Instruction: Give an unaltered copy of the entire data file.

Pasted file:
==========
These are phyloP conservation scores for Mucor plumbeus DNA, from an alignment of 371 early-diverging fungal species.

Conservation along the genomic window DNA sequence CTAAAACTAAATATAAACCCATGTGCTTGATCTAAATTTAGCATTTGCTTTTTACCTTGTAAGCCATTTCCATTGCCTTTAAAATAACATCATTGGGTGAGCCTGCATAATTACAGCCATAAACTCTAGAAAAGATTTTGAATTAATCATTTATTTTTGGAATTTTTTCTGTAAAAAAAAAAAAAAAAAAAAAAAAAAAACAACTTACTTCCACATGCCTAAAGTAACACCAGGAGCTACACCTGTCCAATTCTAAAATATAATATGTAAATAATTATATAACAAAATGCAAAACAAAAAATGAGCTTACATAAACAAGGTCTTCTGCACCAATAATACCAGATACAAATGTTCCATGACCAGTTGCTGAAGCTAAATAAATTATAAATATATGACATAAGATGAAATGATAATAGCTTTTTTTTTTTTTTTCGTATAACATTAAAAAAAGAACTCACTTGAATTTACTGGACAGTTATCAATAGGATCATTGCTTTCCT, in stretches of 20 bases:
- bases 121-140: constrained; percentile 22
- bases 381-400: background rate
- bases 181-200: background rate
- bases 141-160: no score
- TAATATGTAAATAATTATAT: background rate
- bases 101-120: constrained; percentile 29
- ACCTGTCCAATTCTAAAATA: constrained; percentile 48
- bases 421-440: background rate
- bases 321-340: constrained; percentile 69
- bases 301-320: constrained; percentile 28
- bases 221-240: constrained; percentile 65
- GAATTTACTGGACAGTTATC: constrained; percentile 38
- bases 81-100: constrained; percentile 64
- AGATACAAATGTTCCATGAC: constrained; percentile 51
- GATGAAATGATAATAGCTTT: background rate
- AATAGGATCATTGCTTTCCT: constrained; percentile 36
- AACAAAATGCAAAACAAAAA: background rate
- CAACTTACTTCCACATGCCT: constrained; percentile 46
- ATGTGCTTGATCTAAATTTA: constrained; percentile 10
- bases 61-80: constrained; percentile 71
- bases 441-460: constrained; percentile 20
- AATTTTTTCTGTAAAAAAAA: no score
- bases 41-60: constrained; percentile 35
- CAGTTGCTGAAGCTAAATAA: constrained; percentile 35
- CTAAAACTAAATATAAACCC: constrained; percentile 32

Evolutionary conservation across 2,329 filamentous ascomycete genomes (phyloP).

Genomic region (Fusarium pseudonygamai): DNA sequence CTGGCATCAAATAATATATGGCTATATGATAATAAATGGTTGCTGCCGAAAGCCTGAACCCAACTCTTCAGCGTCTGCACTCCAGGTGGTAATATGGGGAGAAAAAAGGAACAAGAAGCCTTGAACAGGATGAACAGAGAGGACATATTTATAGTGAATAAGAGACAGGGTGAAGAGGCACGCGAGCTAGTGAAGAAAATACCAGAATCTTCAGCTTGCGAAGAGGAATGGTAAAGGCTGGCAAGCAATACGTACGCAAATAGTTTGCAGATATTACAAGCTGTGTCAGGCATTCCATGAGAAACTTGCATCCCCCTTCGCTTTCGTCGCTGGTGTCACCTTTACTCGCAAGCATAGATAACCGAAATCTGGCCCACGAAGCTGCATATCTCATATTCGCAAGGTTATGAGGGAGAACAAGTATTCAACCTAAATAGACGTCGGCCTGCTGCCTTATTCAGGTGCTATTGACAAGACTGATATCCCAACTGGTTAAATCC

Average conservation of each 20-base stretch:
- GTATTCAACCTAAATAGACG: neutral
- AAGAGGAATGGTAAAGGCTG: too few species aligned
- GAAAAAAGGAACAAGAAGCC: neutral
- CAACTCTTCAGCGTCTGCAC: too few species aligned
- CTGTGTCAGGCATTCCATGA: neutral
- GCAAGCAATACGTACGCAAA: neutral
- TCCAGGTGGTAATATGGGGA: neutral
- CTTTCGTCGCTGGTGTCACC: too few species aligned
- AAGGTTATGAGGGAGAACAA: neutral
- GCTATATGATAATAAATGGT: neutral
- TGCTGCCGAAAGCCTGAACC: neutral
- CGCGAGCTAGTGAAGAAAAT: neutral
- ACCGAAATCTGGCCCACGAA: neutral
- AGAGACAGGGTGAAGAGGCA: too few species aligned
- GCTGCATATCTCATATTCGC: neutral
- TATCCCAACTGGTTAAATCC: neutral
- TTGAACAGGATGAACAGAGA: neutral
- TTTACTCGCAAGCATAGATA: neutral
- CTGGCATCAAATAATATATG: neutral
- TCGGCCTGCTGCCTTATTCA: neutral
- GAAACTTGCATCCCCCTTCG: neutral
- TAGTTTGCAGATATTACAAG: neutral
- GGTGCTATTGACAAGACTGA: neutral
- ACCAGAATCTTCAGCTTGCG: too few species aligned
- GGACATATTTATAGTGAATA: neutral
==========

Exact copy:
These are phyloP conservation scores for Mucor plumbeus DNA, from an alignment of 371 early-diverging fungal species.

Conservation along the genomic window DNA sequence CTAAAACTAAATATAAACCCATGTGCTTGATCTAAATTTAGCATTTGCTTTTTACCTTGTAAGCCATTTCCATTGCCTTTAAAATAACATCATTGGGTGAGCCTGCATAATTACAGCCATAAACTCTAGAAAAGATTTTGAATTAATCATTTATTTTTGGAATTTTTTCTGTAAAAAAAAAAAAAAAAAAAAAAAAAAAACAACTTACTTCCACATGCCTAAAGTAACACCAGGAGCTACACCTGTCCAATTCTAAAATATAATATGTAAATAATTATATAACAAAATGCAAAACAAAAAATGAGCTTACATAAACAAGGTCTTCTGCACCAATAATACCAGATACAAATGTTCCATGACCAGTTGCTGAAGCTAAATAAATTATAAATATATGACATAAGATGAAATGATAATAGCTTTTTTTTTTTTTTTCGTATAACATTAAAAAAAGAACTCACTTGAATTTACTGGACAGTTATCAATAGGATCATTGCTTTCCT, in stretches of 20 bases:
- bases 121-140: constrained; percentile 22
- bases 381-400: background rate
- bases 181-200: background rate
- bases 141-160: no score
- TAATATGTAAATAATTATAT: background rate
- bases 101-120: constrained; percentile 29
- ACCTGTCCAATTCTAAAATA: constrained; percentile 48
- bases 421-440: background rate
- bases 321-340: constrained; percentile 69
- bases 301-320: constrained; percentile 28
- bases 221-240: constrained; percentile 65
- GAATTTACTGGACAGTTATC: constrained; percentile 38
- bases 81-100: constrained; percentile 64
- AGATACAAATGTTCCATGAC: constrained; percentile 51
- GATGAAATGATAATAGCTTT: background rate
- AATAGGATCATTGCTTTCCT: constrained; percentile 36
- AACAAAATGCAAAACAAAAA: background rate
- CAACTTACTTCCACATGCCT: constrained; percentile 46
- ATGTGCTTGATCTAAATTTA: constrained; percentile 10
- bases 61-80: constrained; percentile 71
- bases 441-460: constrained; percentile 20
- AATTTTTTCTGTAAAAAAAA: no score
- bases 41-60: constrained; percentile 35
- CAGTTGCTGAAGCTAAATAA: constrained; percentile 35
- CTAAAACTAAATATAAACCC: constrained; percentile 32

Evolutionary conservation across 2,329 filamentous ascomycete genomes (phyloP).

Genomic region (Fusarium pseudonygamai): DNA sequence CTGGCATCAAATAATATATGGCTATATGATAATAAATGGTTGCTGCCGAAAGCCTGAACCCAACTCTTCAGCGTCTGCACTCCAGGTGGTAATATGGGGAGAAAAAAGGAACAAGAAGCCTTGAACAGGATGAACAGAGAGGACATATTTATAGTGAATAAGAGACAGGGTGAAGAGGCACGCGAGCTAGTGAAGAAAATACCAGAATCTTCAGCTTGCGAAGAGGAATGGTAAAGGCTGGCAAGCAATACGTACGCAAATAGTTTGCAGATATTACAAGCTGTGTCAGGCATTCCATGAGAAACTTGCATCCCCCTTCGCTTTCGTCGCTGGTGTCACCTTTACTCGCAAGCATAGATAACCGAAATCTGGCCCACGAAGCTGCATATCTCATATTCGCAAGGTTATGAGGGAGAACAAGTATTCAACCTAAATAGACGTCGGCCTGCTGCCTTATTCAGGTGCTATTGACAAGACTGATATCCCAACTGGTTAAATCC

Average conservation of each 20-base stretch:
- GTATTCAACCTAAATAGACG: neutral
- AAGAGGAATGGTAAAGGCTG: too few species aligned
- GAAAAAAGGAACAAGAAGCC: neutral
- CAACTCTTCAGCGTCTGCAC: too few species aligned
- CTGTGTCAGGCATTCCATGA: neutral
- GCAAGCAATACGTACGCAAA: neutral
- TCCAGGTGGTAATATGGGGA: neutral
- CTTTCGTCGCTGGTGTCACC: too few species aligned
- AAGGTTATGAGGGAGAACAA: neutral
- GCTATATGATAATAAATGGT: neutral
- TGCTGCCGAAAGCCTGAACC: neutral
- CGCGAGCTAGTGAAGAAAAT: neutral
- ACCGAAATCTGGCCCACGAA: neutral
- AGAGACAGGGTGAAGAGGCA: too few species aligned
- GCTGCATATCTCATATTCGC: neutral
- TATCCCAACTGGTTAAATCC: neutral
- TTGAACAGGATGAACAGAGA: neutral
- TTTACTCGCAAGCATAGATA: neutral
- CTGGCATCAAATAATATATG: neutral
- TCGGCCTGCTGCCTTATTCA: neutral
- GAAACTTGCATCCCCCTTCG: neutral
- TAGTTTGCAGATATTACAAG: neutral
- GGTGCTATTGACAAGACTGA: neutral
- ACCAGAATCTTCAGCTTGCG: too few species aligned
- GGACATATTTATAGTGAATA: neutral